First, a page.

Andrew Sydlik
Feb 27, 2009 rated it it was amazing
Recommends it for: those who like character-driven novels, place-oriented novels, rural WV & mountaintop removal
Recommended to Andrew by: Miles Dinnen
Shelves: literary-novels
This is one of the best novels I've ever read. Very developed and interesting characters, a setting that comes alive in sights, sounds, smells, tastes and feels, and a sense of tension that permeates the novel. While not plot-oriented, the action is important, and while I didn't necessarily find myself needing to know what happened next, I wanted to find out what was going on with the characters next.

The characters are the strongest part of this book. They all have strong voices, even the minor
Feb 02, 2014 rated it liked it
This review has been hidden because it contains spoilers. To view it, click here.
Sep 13, 2009 rated it it was amazing
This is one of the best books I've read in a long time. The writing is absolutely amazing. Pancake's descriptions are so vivid and poetic that I found myself marking things on almost every page, sometimes every paragraph. The book also gives a face to the environmental tragedy going on in Appalachia today caused by mountaintop removal coal mining. The characters ring true and their plight is all too real.

Many people in Appalachia who live near mountaintop removal sites (some of my family include
Grace Tenkay
Mar 11, 2016 rated it it was amazing
Powerful Appalachian fiction. Really illuminates the lives of a fictional hill country family as they deal with economic hard times, and the destruction of the environment from coal mining.
She uses an interesting narrative style where the chapters feature different members of the family as narrators.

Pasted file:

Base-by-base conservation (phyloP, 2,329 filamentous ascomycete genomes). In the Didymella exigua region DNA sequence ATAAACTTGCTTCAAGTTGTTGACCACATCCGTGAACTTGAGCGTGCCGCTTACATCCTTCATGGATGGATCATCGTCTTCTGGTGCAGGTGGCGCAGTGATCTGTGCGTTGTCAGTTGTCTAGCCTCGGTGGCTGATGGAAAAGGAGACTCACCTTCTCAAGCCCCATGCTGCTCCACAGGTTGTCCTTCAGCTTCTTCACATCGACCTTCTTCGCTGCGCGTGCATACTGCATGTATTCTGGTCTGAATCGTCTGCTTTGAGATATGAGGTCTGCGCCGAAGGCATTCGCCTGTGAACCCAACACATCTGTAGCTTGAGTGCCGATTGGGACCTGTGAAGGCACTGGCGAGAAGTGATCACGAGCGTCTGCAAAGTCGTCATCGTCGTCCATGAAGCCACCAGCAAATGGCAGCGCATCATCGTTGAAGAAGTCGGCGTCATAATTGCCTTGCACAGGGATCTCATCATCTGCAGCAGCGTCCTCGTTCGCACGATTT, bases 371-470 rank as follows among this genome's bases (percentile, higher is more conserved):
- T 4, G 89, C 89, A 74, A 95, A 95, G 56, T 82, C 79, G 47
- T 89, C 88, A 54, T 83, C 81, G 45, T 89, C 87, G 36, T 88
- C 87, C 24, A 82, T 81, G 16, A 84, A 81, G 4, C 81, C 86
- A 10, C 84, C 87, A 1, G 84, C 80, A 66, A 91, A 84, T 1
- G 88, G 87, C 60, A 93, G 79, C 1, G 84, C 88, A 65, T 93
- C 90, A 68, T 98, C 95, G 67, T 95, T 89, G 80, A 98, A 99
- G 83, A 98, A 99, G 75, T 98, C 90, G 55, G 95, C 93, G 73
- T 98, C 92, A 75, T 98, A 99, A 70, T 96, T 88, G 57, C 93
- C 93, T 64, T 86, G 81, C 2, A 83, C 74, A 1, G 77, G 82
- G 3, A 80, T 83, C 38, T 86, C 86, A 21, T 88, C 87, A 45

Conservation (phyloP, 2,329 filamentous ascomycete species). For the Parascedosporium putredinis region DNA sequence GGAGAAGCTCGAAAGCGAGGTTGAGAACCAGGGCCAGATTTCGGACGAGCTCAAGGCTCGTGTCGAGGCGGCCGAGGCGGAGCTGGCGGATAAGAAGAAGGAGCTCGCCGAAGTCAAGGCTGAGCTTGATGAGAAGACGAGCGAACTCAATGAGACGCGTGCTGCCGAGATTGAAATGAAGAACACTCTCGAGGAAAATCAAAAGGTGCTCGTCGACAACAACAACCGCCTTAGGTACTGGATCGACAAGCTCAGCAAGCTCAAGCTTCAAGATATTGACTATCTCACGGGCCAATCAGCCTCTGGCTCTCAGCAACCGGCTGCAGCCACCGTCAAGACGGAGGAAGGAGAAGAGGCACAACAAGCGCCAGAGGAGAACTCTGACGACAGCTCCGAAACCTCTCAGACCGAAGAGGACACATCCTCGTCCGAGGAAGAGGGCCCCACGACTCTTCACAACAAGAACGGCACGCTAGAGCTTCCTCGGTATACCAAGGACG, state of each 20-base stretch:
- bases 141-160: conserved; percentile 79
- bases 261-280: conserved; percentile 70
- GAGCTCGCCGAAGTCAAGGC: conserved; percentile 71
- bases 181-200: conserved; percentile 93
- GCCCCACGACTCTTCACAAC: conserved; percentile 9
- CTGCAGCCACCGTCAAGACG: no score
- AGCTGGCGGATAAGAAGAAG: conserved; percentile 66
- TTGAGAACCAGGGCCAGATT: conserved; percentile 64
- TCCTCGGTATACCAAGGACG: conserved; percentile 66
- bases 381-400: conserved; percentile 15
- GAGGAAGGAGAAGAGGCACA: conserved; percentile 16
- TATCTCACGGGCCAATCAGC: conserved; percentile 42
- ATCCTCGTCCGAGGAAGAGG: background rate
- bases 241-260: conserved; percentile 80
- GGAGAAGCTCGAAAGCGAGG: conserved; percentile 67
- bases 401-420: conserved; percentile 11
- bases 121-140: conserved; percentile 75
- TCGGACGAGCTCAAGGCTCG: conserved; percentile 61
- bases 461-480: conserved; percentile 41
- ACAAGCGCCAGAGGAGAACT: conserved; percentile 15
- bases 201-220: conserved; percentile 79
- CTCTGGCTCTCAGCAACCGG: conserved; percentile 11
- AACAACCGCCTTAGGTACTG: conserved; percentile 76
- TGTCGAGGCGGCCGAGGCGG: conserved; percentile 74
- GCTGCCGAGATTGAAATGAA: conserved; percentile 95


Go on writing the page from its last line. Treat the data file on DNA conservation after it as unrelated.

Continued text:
Heather Knight
Mar 04, 2008 rated it really liked it
Ann Pancake's story of a young girl in West Virginia coal country who gets pregnant, drops out of college and ends up in a life that, from the outside, might look like a failure. I say from the outside because the girl, Lace, has such a relationship with nature — stronger, it seems, than with her husband or children or any person — that her return to "her land" and her fight to stay there in the face of strip mining and the death of one of her boys almost feels like a victory.

As someone from tha
Becki Iverson
Aug 03, 2017 rated it really liked it
This book has been on my to-read list for years. I don't remember how it came to me but I am so glad it did. I've never read something centered in West Virginia and that particularly centers the stories of miners, and I learned a lot from this book. Not having grown up in that world it is so easy to point fingers and wonder: why the coal addiction? Can't the people living there see how damaging it is? That they're paying the price?

The short answer to that is no, they can't - because it's much m
Incredibly good. Difficult, at first, like a Faulkner book, but you get the sense of most of the characters by about halfway in. Pancake writes well in the epic psychological scale of people directly confronting just what mountaintop removal means.
Cherie Palmer
Nov 07, 2019 rated it liked it
3.8 actually. First the coal companies destroyed their land; then it destroyed their souls!
Ashleigh Meyer
Mar 04, 2019 rated it it was amazing
I cannot wait to read this book again. Ann Pancake manages to paint a beautiful picture of the stunning, unstoppable, tragic landscape that is Appalachia (more specifically the coal regions of West Virginia) without relying on stereotypes and conventions. She spins the tale of one complex, headstrong family living through the degradation and destruction of the home that they simultaneously love and hate. It is so much more than a coming-of-age tale for every character involved. It showcases the ...more
Apr 11, 2011 rated it it was amazing
Shelves: fiction